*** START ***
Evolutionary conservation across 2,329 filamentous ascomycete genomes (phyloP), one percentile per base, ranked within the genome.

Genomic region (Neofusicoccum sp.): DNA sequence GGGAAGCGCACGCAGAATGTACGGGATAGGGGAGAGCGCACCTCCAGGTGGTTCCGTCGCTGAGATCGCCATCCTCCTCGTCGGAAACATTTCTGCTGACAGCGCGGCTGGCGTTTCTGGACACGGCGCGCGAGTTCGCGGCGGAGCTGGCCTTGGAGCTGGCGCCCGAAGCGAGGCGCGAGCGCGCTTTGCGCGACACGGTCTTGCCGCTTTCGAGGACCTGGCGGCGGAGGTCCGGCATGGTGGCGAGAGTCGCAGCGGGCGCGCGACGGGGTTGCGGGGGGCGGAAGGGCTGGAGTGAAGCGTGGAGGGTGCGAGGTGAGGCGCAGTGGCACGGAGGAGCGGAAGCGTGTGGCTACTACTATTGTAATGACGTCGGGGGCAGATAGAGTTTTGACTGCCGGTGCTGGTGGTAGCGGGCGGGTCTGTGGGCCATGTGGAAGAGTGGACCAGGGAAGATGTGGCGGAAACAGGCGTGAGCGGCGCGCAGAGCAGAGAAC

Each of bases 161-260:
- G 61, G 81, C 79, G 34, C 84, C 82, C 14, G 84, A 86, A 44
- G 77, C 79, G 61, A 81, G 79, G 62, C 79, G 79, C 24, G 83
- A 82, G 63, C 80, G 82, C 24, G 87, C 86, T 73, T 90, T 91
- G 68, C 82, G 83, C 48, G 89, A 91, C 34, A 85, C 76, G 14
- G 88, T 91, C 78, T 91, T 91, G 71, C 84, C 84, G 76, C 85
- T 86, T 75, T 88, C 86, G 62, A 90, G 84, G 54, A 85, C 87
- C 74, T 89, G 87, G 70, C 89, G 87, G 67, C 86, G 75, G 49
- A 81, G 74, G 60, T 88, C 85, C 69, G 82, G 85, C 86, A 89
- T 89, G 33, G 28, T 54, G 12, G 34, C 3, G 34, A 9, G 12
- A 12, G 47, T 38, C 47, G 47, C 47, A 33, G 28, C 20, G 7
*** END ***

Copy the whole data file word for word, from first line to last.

Evolutionary conservation across 2,329 filamentous ascomycete genomes (phyloP), one percentile per base, ranked within the genome.

Genomic region (Neofusicoccum sp.): DNA sequence GGGAAGCGCACGCAGAATGTACGGGATAGGGGAGAGCGCACCTCCAGGTGGTTCCGTCGCTGAGATCGCCATCCTCCTCGTCGGAAACATTTCTGCTGACAGCGCGGCTGGCGTTTCTGGACACGGCGCGCGAGTTCGCGGCGGAGCTGGCCTTGGAGCTGGCGCCCGAAGCGAGGCGCGAGCGCGCTTTGCGCGACACGGTCTTGCCGCTTTCGAGGACCTGGCGGCGGAGGTCCGGCATGGTGGCGAGAGTCGCAGCGGGCGCGCGACGGGGTTGCGGGGGGCGGAAGGGCTGGAGTGAAGCGTGGAGGGTGCGAGGTGAGGCGCAGTGGCACGGAGGAGCGGAAGCGTGTGGCTACTACTATTGTAATGACGTCGGGGGCAGATAGAGTTTTGACTGCCGGTGCTGGTGGTAGCGGGCGGGTCTGTGGGCCATGTGGAAGAGTGGACCAGGGAAGATGTGGCGGAAACAGGCGTGAGCGGCGCGCAGAGCAGAGAAC

Each of bases 161-260:
- G 61, G 81, C 79, G 34, C 84, C 82, C 14, G 84, A 86, A 44
- G 77, C 79, G 61, A 81, G 79, G 62, C 79, G 79, C 24, G 83
- A 82, G 63, C 80, G 82, C 24, G 87, C 86, T 73, T 90, T 91
- G 68, C 82, G 83, C 48, G 89, A 91, C 34, A 85, C 76, G 14
- G 88, T 91, C 78, T 91, T 91, G 71, C 84, C 84, G 76, C 85
- T 86, T 75, T 88, C 86, G 62, A 90, G 84, G 54, A 85, C 87
- C 74, T 89, G 87, G 70, C 89, G 87, G 67, C 86, G 75, G 49
- A 81, G 74, G 60, T 88, C 85, C 69, G 82, G 85, C 86, A 89
- T 89, G 33, G 28, T 54, G 12, G 34, C 3, G 34, A 9, G 12
- A 12, G 47, T 38, C 47, G 47, C 47, A 33, G 28, C 20, G 7